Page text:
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Five months after homicide, suspect to appear in court

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Nico Savidge
July 8, 2013

JANESVILLE--A town of Plymouth man is scheduled to appear in Rock County Court on homicide charges Tuesday, more than five months after authorities say he shot and killed his neighbor before turning the gun on himself.

Daniel Bellard, 75, had been recovering at a Madison hospital since the February shooting, which left 59-year-old Christine Gestrich dead, Sheriff Robert Spoden said.

Bellard was released from the hospital and booked into the Rock County Jail on Monday, Spoden said.

He is due to make an initial appearance in court Tuesday afternoon.

Police were called Feb. 6 to Bellard's property in rural Orfordville, where they found Gestrich's body in a barn, authorities said.

They later discovered Bellard elsewhere on the property with a self-inflicted gunshot wound to his head, authorities said.

Bellard was flown to UW Hospital in critical condition, where he stayed with sheriff's deputies guarding him around the clock until Monday.

Deputies took Bellard into custody once the hospital released him, and an ambulance drove Bellard to the jail with a squad car escorting it, Spoden said.

Bellard's arrest means the criminal case against him—on hold as he recovered in the hospital—can finally start, Spoden said.

“We're relieved to have him in our custody,” Spoden said. “Hopefully, we can proceed forward with this part of the justice system.”

Bellard will be held at the jail's medical facility, where authorities are bringing in certified nursing assistants to help staff members care for his continuing medical needs, Spoden said.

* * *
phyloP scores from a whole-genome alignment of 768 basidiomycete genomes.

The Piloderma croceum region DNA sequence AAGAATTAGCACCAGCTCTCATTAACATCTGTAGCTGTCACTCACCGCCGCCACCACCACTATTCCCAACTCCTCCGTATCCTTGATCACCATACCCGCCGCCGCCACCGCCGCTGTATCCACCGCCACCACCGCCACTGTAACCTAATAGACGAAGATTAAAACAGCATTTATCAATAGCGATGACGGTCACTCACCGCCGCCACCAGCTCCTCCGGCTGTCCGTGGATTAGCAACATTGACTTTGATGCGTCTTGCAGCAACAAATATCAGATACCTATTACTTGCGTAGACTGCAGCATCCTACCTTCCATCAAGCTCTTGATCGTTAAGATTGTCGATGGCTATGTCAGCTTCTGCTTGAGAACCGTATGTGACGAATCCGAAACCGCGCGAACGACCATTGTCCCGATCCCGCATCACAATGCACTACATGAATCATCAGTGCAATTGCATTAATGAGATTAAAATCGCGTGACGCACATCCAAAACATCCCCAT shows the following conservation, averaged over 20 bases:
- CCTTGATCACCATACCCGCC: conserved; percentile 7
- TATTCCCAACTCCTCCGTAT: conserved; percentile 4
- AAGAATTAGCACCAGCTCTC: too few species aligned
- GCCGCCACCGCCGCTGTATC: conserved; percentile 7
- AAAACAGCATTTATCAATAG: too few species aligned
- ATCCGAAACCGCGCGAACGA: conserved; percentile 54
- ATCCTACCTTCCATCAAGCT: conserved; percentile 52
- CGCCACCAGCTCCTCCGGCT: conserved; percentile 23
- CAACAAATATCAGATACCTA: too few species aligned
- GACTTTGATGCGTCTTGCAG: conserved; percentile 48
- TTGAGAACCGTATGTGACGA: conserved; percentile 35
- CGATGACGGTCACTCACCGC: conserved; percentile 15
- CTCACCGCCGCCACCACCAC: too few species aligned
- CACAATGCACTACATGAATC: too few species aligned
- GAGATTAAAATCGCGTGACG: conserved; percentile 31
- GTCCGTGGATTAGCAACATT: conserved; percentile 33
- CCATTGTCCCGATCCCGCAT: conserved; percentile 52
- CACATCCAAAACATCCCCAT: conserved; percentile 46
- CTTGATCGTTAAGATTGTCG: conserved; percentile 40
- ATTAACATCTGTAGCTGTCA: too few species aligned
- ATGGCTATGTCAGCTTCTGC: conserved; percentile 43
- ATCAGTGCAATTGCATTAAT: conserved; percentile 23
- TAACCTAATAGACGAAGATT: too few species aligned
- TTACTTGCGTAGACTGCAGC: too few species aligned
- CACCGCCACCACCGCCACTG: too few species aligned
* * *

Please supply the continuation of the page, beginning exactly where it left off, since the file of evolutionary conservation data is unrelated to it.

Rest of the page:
Now that he is in custody, the county also is responsible for Bellard's medical bills, Spoden said, which will add to the already large price tag attached to Bellard's case.

Deputies spent more than 150 days guarding Bellard at UW Hospital, Spoden said, racking up overtime hours and mileage costs.

Jail Administrator Eric Chellevold estimated the overtime alone added up to about $50,000 as of late April—more than two months before Bellard was released.

Spoden did not have an update on that cost Monday afternoon but said, “it's not going to be pretty.”

Having Bellard in custody at the jail will reduce what Spoden called “an enormous burden” on the sheriff's office.

Undecided is who will pay for the sizeable medical bill Bellard accumulated over the months he spent at UW Hospital.

Wisconsin PricePoint, which collects data on hospital costs, estimates the daily price for someone with a traumatic head injury to stay at a Dane County hospital runs about $11,238.

Using that estimate--and not accounting for the cost of surgeries Bellard may have received—his bill would be about $1.7 million.

Although deputies guarded Bellard day and night at the hospital, Spoden said he was not actually in their custody, as he is now.

That means the county was not responsible for Bellard's medical care and should not have to pay his medical bills, Spoden said.

“Our position has been … that as long as he was not in our custody, not booked in, we were not responsible for his medical bills,” Spoden said.



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